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Earth’s water didn’t come from meteorites, study says

Water makes up about 71 percent of Earth’s surface, but how it got to the planet continues to puzzle scientists after a new study ruled out a leading possibility.

Scientists, however, are one step closer to understanding how water came to be on Earthaccording to research published in the journal “Nature” on March 15.

Previous studies have suggested that molten meteorites that have been “wandering” through space since the formation of the Solar System four and a half billion years ago may be the cause.

But the new study says these meteorites had “extremely low water content”. In fact, they were some of the driest extraterrestrial material ever measured, the study said.

“These results, which allow researchers to rule them out as a major source of water on Earth, could have important implications for the search for water and life on other planets,” the study said.

A team of researchers led by the University of Maryland analyzed seven molten, rocky meteorites that collided with Earth billions of years ago. The team was able to pull up debris that showed these meteorites were pieces of planetesimals, objects that collided to form the planets in our solar system.

As the planets were heated by radioactive elements during the early history of the Solar System, more pieces were separated.

The meteorites tested recently fell to Earth, making the new study “the first time anyone has ever measured their water content,” the researchers said.

Earth’s water did not come from molten meteorites, according to a new study that analyzed molten meteorites that have been floating in space since the formation of the Solar System four and a half billion years ago. (Illustration by Jack Cook, © Woods Hole Oceanographic Institute)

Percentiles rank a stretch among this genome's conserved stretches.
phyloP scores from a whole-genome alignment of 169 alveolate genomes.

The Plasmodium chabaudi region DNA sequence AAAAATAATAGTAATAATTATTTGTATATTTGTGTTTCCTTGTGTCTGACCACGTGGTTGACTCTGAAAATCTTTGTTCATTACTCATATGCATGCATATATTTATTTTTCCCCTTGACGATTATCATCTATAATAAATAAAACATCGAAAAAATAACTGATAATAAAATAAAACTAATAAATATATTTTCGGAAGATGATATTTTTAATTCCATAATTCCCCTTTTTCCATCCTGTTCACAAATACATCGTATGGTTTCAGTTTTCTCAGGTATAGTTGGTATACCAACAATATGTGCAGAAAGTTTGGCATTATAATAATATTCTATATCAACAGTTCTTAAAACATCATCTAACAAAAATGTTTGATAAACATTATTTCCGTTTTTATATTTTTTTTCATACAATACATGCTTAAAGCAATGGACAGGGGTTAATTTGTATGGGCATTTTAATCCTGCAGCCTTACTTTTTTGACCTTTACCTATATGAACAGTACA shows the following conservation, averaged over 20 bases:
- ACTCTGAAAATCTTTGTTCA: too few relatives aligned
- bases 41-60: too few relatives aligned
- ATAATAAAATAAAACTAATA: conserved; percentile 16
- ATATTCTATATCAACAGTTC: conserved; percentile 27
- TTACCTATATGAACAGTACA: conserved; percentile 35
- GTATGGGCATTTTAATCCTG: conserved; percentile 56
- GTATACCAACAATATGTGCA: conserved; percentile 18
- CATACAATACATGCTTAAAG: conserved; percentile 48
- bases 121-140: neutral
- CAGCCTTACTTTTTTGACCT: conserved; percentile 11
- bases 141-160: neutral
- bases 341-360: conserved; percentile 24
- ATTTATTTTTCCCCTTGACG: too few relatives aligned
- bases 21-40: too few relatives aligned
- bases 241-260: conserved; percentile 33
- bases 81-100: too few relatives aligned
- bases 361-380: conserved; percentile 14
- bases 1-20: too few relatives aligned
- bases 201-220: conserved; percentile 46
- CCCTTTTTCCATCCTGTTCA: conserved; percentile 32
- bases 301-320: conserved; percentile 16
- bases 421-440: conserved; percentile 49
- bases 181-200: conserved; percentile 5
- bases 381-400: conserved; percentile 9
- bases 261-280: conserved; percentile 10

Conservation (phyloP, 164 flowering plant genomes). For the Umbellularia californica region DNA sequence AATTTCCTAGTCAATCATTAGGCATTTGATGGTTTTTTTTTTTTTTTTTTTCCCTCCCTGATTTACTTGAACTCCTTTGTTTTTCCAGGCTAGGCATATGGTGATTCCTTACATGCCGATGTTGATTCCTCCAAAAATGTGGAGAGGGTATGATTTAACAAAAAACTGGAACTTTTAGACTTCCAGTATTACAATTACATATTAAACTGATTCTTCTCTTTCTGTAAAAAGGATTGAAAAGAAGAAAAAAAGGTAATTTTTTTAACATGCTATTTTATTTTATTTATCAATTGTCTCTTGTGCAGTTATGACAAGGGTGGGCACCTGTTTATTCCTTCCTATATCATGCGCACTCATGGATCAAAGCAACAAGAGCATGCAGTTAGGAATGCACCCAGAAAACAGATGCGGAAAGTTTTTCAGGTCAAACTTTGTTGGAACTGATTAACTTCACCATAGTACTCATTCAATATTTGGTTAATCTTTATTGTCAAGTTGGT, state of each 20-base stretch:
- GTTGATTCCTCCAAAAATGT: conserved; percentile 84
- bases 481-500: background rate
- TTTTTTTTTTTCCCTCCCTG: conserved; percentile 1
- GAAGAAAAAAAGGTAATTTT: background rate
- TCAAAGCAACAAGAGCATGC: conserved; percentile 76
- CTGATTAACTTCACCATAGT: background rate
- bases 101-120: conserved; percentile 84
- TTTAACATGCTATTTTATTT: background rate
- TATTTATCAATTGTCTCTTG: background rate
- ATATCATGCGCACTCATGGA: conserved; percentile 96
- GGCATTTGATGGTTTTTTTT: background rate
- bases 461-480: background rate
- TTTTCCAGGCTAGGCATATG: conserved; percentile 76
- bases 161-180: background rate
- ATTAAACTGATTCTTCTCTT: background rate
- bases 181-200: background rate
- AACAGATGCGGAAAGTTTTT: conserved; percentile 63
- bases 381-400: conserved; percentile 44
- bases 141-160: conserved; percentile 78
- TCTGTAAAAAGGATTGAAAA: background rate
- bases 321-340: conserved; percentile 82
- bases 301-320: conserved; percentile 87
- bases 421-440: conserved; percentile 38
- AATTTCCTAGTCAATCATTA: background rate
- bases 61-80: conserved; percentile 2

The scientists left some samples under a high-powered vacuum for more than a month to suck up enough water for testing.

When the experiment was over, the meteorites failed to offer a solution to where Earth’s water came from.

“We knew that many objects outside the solar system were different, but it was kind of implicitly assumed that because they were outside the solar system, they must also contain a lot of water.” Sune Nielsen, Associate Scientist, Geology and Geophysics at Woods Hole Oceanographic Institution, said in the press release. “Our paper shows that this is definitely not the case. As soon as the meteorites melt, there is essentially no water left.”

Some of the samples used were from the inner solar system (where Earth is located), while other “rare” samples came from the cooler, icy outer regions of the solar system.

“Although it has generally been assumed that water came to Earth from the outer solar system, it remains to be determined what types of objects could have transported this water through the solar system,” the study said.

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